Humanitarian work contributes to professional development

1128

As a recruiter for Doctors Without Borders Canada/Médecins Sans Frontières (MSF), I am often asked by first-time medical fieldworkers what professional challenges they will face during their assignments overseas, and what impact their experience with MSF will have on their career development.

I truly believe that the most challenging aspects of doing humanitarian work also provide the most rewarding and enriching experiences to our fieldworkers, both on a professional and a personal level.

I have spoken to hundreds of healthcare workers who have gone on field assignments with MSF, and here is what they found most rewarding in terms of their career development:

Jimale Mohamed, a MSF clinical officer, examines a young patient in the Out-patient Department of MSF's hospital in Doro refugee camp. Doro is one of three Upper Nile camps sheltering at least 113,000 refugees who have crossed the border from Blue Nile state to escape a counter-insurgency campaign conducted by heavily armed Sudanese government troops. Refugees arrive at the camp with harrowing stories of being bombed out of their homes in the north, or having their villages burned by northern soldiers. The camps into which they have poured are on a vast floodplain, leaving many tents flooded and refugees vulnerable to disease. Mortality rates are at emergency levels, and diarrhea and malarial cases are rising. Doctors have already laid preparations for a cholera outbreak.
Jimale Mohamed, a MSF clinical officer, examines a young patient in the Out-patient Department of MSF’s hospital in Doro refugee camp.
Doro is one of three Upper Nile camps sheltering at least 113,000 refugees who have crossed the border from Blue Nile state to escape a counter-insurgency campaign conducted by heavily armed Sudanese government troops. Refugees arrive at the camp with harrowing stories of being bombed out of their homes in the north, or having their villages burned by northern soldiers. The camps into which they have poured are on a vast floodplain, leaving many tents flooded and refugees vulnerable to disease. Mortality rates are at emergency levels, and diarrhea and malarial cases are rising. Doctors have already laid preparations for a cholera outbreak.

Returning to Canada invigorated, and as better healthcare professionals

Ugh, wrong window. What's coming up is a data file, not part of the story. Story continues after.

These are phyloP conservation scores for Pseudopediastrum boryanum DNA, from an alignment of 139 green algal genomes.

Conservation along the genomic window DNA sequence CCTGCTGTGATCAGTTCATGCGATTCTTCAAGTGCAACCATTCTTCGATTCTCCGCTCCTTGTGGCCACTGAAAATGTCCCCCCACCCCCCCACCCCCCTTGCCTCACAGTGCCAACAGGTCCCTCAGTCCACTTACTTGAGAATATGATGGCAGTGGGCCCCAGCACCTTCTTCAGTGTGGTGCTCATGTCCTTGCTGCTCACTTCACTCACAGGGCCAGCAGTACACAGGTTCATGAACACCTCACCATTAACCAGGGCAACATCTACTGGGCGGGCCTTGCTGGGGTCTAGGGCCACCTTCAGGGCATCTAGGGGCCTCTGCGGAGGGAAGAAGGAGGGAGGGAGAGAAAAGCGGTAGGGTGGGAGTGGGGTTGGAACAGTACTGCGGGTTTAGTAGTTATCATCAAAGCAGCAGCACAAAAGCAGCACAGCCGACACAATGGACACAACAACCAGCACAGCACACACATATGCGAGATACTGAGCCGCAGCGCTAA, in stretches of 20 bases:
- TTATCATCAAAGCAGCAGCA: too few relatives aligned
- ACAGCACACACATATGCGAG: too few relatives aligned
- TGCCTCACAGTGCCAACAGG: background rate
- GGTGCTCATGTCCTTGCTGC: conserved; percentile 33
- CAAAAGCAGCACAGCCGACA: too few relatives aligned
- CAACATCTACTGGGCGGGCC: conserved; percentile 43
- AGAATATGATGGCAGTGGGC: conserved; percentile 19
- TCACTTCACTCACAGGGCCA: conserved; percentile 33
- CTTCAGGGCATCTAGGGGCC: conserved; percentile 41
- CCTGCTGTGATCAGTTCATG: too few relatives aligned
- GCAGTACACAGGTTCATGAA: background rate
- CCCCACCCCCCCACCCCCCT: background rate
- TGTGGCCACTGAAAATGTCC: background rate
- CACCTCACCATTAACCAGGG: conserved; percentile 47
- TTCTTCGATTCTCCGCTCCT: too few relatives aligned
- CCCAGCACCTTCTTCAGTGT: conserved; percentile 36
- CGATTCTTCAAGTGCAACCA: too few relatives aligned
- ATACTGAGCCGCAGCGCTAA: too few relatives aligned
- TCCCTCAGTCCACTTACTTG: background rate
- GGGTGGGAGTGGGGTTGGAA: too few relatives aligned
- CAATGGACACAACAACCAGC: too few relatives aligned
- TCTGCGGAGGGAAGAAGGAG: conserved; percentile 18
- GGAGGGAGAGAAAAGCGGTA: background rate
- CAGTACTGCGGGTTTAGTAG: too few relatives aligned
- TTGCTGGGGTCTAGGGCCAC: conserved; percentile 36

Spending nine to 12 months providing vital lifesaving care to some of the world’s most vulnerable people is a humbling experience, since the needs often outstrip what is possible for healthcare professionals to provide. Many fieldworkers come back with a renewed sense of empathy, which is essential to being a great healthcare provider — something that is true whether someone is a nurse, doctor, pharmacist or any other kind of health worker.

Acquiring  new skills, knowledge and experience

Our fieldworkers are often put into situations where they have to go outside of their comfort zones as professionals — whether they are being exposed to new diseases or pathologies, having to adapt to new cultures or living 24 hours a day with the same people they work with.

Gaining leadership skills

International fieldworkers often have managerial responsibilities, and are called upon to supervise dynamic, multidisciplinary teams in very trying circumstances. Many of our recruits point to these experiences as contributing greatly to making them better and stronger leaders.

Possibilities of career growth within MSF

Many people are not aware that MSF wants people to stay and grow within the organization, and to take on more responsibility. To help us do that, MSF offers training and career planning to our fieldworkers from their very first assignments onwards. We need people at all levels of our operations, from coordination positions — such as medical coordinators and country directors — to technical advisers in our various headquarters around the world. We have Canadians involved in every part of the organization, from medics on their first overseas assignments to the office of the MSF International President — a role currently filled by our very own Dr. Joanne Liu, from Montreal!

Who does MSF need?

I know that the readership for Hospital News is quite varied, so let me share with you what types of healthcare professionals we are currently looking for: We need physicians, nurses, pharmacists, midwives and administrators — and accountants too! For the complete list, check out our website at www.msf.ca and click on “Work with Us.” Professionals who also speak French or Arabic, have some global health experience or backgrounds working in rural and remote northern communities are especially sought after.

Where do I go for more information? To get more information, see videos, read testimonials and apply, go to MSF.ca. If you have specific questions you can write to me at applications@msf.ca